Once you’ve settled into the comfort that comes with a long-term partner, it’s easy to default to Netflix when you spend time together. You get to snuggle, laugh together and maybe even cry together. And, at the end of the day, your bed is just around the corner. Sounds perfect, right? Maybe.
In reality, this isn’t the type of experience that will likely build memories you’ll want to look back on in 20 years. To do that, you need to experience new things together.
“Knowing someone in everyday life is one thing, but coming away from normality and pushing boundaries during an adventure opens up the possibility for discovery,” Thrillism.com founder Mikael Uusitalo said.
You’ll also get to know each other even better and, probably, get even closer.
“Encountering new situations has taught me not only how I react when I am stressed or nervous but also how my partner reacts,” said Genevieve Healey, of the blog Pedaling Pair, which chronicles the bicycling adventures of Healey and her partner.
“We now know so much more about our strengths and weaknesses and what our limits are.”
Before you start making excuses about how you don’t have enough money for extravagant activities and vacations, think again. Adventure doesn’t have to be expensive. Here are six simple yet new experiences you can have with your partner in almost any community:
Although this sport has a reputation for being extreme, it’s more accessible than it sounds. Most cities have an indoor gym that offers routes for a variety of skill levels, including beginners. They’ll teach you the basics and let you rent equipment. Plus, rock climbing is built for partners. What better way to build trust with your partner than by dangling from a rope in their control?
You don’t have to travel halfway across the world to get away. You’d be surprised at how many cute Airbnb rentals are right in your backyard at a price that’s easy to swallow. (If you’ve always wanted to try sleeping in an RV, this is a great, low-commitment way to do it.)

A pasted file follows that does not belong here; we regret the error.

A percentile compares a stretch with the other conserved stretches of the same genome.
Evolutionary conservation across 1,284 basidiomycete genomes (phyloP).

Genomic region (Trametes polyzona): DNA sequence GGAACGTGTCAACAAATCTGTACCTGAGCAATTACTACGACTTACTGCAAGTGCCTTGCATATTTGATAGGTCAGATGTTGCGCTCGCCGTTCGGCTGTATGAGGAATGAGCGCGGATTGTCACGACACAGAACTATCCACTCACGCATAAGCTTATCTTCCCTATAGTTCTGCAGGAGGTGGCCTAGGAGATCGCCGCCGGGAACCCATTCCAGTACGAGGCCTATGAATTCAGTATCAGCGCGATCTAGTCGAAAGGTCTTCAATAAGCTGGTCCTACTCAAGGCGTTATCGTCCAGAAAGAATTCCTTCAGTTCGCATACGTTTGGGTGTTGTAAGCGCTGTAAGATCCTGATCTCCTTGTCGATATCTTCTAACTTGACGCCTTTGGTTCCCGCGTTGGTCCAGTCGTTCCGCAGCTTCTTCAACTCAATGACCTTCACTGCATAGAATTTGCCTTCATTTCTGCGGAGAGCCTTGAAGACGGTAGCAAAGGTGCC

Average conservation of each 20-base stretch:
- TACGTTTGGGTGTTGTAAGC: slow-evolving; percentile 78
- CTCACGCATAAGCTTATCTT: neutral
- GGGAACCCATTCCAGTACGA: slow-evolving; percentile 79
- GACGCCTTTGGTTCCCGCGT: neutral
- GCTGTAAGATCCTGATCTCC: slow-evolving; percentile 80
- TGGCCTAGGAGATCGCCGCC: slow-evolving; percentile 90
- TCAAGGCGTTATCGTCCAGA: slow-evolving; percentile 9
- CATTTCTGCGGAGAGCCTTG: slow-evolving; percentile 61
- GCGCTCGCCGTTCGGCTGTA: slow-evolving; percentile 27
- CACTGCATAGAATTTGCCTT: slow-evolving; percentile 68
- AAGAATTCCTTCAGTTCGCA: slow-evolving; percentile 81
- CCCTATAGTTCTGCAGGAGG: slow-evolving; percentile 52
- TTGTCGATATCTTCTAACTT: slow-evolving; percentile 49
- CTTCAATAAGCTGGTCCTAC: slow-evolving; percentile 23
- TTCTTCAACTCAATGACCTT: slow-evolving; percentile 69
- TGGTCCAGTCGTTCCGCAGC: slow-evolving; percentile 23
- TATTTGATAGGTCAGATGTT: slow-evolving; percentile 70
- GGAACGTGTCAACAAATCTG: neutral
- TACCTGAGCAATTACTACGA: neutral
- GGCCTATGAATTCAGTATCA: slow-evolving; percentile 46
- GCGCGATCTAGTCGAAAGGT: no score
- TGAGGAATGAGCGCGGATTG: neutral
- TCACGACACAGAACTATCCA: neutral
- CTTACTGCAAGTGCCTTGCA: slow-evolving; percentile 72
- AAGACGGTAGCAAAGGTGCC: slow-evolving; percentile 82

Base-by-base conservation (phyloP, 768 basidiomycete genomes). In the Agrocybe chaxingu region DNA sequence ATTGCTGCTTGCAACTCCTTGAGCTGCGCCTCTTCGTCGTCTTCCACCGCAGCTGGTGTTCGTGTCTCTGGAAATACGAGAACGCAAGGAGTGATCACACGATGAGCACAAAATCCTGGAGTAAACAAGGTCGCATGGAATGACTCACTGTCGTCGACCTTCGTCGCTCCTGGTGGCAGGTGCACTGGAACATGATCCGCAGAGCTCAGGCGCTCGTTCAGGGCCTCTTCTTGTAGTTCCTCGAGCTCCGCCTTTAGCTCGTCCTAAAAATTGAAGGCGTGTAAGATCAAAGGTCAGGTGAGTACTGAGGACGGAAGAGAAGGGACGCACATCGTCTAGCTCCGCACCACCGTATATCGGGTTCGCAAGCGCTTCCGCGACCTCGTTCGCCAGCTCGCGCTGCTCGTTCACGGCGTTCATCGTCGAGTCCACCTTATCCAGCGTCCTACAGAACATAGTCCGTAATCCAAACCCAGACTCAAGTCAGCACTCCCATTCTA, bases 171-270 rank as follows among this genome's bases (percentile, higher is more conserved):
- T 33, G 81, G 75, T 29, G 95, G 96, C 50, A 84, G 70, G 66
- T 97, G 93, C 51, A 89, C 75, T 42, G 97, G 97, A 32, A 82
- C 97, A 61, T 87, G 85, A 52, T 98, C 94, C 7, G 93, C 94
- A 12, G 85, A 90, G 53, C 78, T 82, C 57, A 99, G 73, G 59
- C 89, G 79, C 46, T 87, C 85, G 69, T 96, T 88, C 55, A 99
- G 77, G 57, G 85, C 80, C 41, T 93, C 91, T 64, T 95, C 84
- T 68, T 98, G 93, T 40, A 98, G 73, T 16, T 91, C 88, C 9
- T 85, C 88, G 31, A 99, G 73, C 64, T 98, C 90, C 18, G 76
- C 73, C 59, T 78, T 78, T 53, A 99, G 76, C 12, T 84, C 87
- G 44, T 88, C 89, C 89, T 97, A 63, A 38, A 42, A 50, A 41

Stay there for the weekend, or even just one night. In the morning, find a good place for brunch—it could even be a small-town diner that serves nothing but hamburgers and enormous pancakes—and take your time coming home.
Most community dance classes will let you drop in for a one-time fee. If you’re not into dancing, this is a great way to get out of your comfort zone and engage with your community in a whole new way.
West African dance is a fun option if you like heavy drum beats and lots of movement. Country dancing is great for couples and usually offers free classes before the main event. For something more intimate, try a ballroom or Latin dance class.
TripAdvisor is an easy way to find hidden gems right where you live. Use it to look for what most tourists gravitate toward when they visit your town and what they have to say about it.
“Finding new ways to experience your normal life helps to shake out the old habits,” said licensed marriage and family therapist Christi Garner.
If you’ve already seen all the landmarks and done all the hikes, look for a restaurant you haven’t tried yet and go there for your next date night.
Even if you don’t end up going anywhere, it’s fun to talk about what’s possible with your partner when the emails with flight deals slide into your inbox every day.
That said, an unexpected good deal could be just what you need to make your wildest vacation dreams come true. By using these services, you can find roundtrip flights to Ireland, Hawaii, Italy and more for $400 or less. There are tons of these services available—feel free to sign up for more than one.
Here’s a list of the more popular ones:
The key to enjoying this one is to not plan ahead—just stop at whatever looks interesting. For an added challenge, don’t use your phone to look anything up. Travel the old-fashioned way by following road signs or a fold-out map. And instead of booking your accommodations ahead of time, look for a hotel flashing the vacancy sign or a free campsite with open spots.
If forgoing a plan puts you in an anxious headspace, try divvying out the decisions to add some sense of control for you both.
“We take turns leading each day so we each get a chance to go at our own pace and give directions,” Healey said.
Hopefully one of these ideas will inspire you and your partner to leave the couch for a while.
“These new activities are a great way to help you create new relationship stories as well as a new relationship history,” said licensed therapist Heidi McBain.
Making the effort to write a relationship history you’re proud of by engaging in meaningful adventure is the equivalent of exercise for your relationship—it may be hard to get going at first, but you’ll be glad you did it.
As an added bonus, you can cap any adventure off with a Netflix binge—guilt-free.
“Adventure tests yourself and your relationships,” Healey said. “But it can be draining if you don’t allow time to decompress.”
Cara Haynes is an editor and freelance writer who thinks words are probably the most important thing we have. She spends too much time thinking about them, whether that means reading the labels on her shampoo bottles or sending novel-length texts to her husband. When she’s not doing word work, she enjoys doing leg work in the mountains with her goldendoodle, Dobby. You can find her wherever there is chocolate-chip cookie dough within walking distance.